The Big Ideas of 2013

The Cult of Individualism

We are all in it.

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God died. The seas of metaphysics were limitless again. A new horizon of possibility opened for all beliefs and ideals. Values were re-evaluated, re-molded, re-constructed – and each new value was made in the image of its creator: the individual self.

We were “freed” to think whatever we want, say whatever we want and believe whatever we want – more or less, that is. What we got: apparent freedom, inalienable “individual” rights and in America, “life, liberty and the pursuit of happiness.”

Later came the prevalent I-don’t-give-a-fuck attitude – with all its cool and edgy indifference. But I-don’t-give-a-fuck really means I-don’t-give-a-fuck-because-it-doesn’t-affect-me – this is the prevalent attitude of non-judgmentalism meets moral relativism. Sociologist Charles Smith found, after interviewing 230 young Americans, that the common response to standard moral questions (about rape, murder, theft) was one of bafflement. Young people lacked anything substantial to say about even extremely generic ethical questions. The default attitude was that moral choices are a matter of individual taste, where one’s morality is just a small piece of a carefully crafted individual self that one fashions at whim. “It’s personal,” many interviewees responded: “It’s up to the individual. Who am I to say? Who am I to judge?”

When beliefs, aesthetic preferences and moral proclivities are all left to personal style, we have the hipster mentality, where nonchalant nihilism is cool. Indeed, the word “moral” itself is a dirty word amongst anyone outside the realm of conservatism. But the cult of individualism transcends politics: we are all in it. We’ve all had its invisible lens pulled over our eyes such that we perceive the world through a myopic tunnel vision. Aiming to find and remove this lens is as futile as trying to bite your own teeth – for it is built into us.

We were all inculcated into the cult of individualism – by our families, who tell us we are special; by the vision of the American Dream; by schools, who demand that we specify fields; by advertising which compels us to carve out who we are by consuming certain commodities; by capitalism which teaches us that to succeed is to win in a competition of yourself against all others; and by the ever-growing new-age and pop psychology œuvre which tells us to create our own realities…

But if everyone were to believe themselves as the center of their own universe in which they create their own world, values and all meaning – civilization would quickly deteriorate into solipsism, narcissism, megalomania and/or collective insanity. So it comes as no surprise that “we” are in decline – for what is really wrong with the united “us”? There is no “we,” no “us,” just me, myself and I. This nation is not a unified whole but a cacophony of atoms, each spinning alone to their own idiosyncratic rhythm – and frequently colliding. The Declaration’s axioms are relinquishing their sacred aura, for the glue that holds us together is… well, it isn’t there.

The marriage of this egoism to rationality – the hubris that comes with our self-awarded status as the sole “rational animal” – this may be the fatal flaw of Western civilization, we just don’t know it yet… or do we?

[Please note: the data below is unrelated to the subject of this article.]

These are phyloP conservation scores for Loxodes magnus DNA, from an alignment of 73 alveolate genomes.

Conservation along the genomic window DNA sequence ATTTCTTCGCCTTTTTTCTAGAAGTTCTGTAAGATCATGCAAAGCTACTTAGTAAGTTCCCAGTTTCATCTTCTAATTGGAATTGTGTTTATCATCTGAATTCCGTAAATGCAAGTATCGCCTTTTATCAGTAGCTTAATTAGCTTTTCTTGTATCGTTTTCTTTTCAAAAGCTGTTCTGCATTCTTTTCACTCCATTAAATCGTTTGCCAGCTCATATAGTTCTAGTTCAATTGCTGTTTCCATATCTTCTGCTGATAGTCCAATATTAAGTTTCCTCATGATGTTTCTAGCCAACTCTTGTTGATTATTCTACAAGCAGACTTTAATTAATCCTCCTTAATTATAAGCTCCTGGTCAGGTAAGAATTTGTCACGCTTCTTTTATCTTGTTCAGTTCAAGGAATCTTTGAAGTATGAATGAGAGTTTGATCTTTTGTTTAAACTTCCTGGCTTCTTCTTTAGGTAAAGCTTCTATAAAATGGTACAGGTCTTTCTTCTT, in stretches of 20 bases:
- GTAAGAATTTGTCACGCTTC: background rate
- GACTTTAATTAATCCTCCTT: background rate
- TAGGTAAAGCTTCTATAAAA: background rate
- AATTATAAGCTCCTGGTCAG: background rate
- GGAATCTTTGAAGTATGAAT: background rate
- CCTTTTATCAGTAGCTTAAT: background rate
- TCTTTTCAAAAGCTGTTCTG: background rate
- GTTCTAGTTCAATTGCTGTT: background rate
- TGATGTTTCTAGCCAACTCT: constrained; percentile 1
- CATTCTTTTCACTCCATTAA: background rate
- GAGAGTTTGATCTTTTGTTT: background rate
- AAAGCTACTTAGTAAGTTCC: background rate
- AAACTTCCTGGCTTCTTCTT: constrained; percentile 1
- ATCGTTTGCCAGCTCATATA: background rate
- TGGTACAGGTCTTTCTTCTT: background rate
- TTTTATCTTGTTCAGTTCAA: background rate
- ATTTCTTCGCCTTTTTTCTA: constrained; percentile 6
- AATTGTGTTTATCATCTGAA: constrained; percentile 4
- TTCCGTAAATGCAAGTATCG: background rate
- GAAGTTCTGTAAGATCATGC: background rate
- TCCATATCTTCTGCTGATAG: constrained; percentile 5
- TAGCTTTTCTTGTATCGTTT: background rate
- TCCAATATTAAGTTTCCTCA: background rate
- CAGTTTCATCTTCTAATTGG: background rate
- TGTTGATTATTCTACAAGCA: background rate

With discoveries in neuroscience that expose us as primarily social beings, the ecological crisis which demands global cooperation in spite of differences, and amidst the peril of capitalism, which reveals the limits of a “survival of the fittest” social philosophy – the fabric of who-we-thought-we-were is being unravelled. It is like waking up from a long hallucination… disorienting, frightening, yet epiphanic… for what we are facing is nothing other than an identity crisis, one that forces us to create a new account of what it is to be human.

It’s uncomfortable to go against the grain of a totalizing and pervasive culture that reinforces a dog-eat-dog conception of human nature. It’s frightening to reconsider who you are in the midst of realizing that what you were taught all along was a lie – a myth exposed as a myth. But this is just what Buddhists have been saying for thousands of years, that the notion of a “separate self” is an illusion, and a dangerous one against which we must constantly exercise vigilance in order to correct this misperception and not forfeit our potential as beings capable of empathy and conscience.

Our concept of the individual self was born in the context of the 18th Century, and it is reaching the end of its course. What is the new paradigm of human nature that is emerging in response to the world we live in today?

49 comments on the article “The Cult of Individualism”

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smiriam

I really loved this article as well, and you bring up a very interesting point. But I think that since the dawn of time essentially groups have been established solely as "us" against "them." In order to bond we need something that sets us apart. That doesn't mean that we need to fight the "them's" of the world, or be intolerant towards them, as has happened many times in the past, but I think it will be really difficult to develop any sort of large-scale collective conscience without developing smaller subgroups, without developing "us's" and "them's."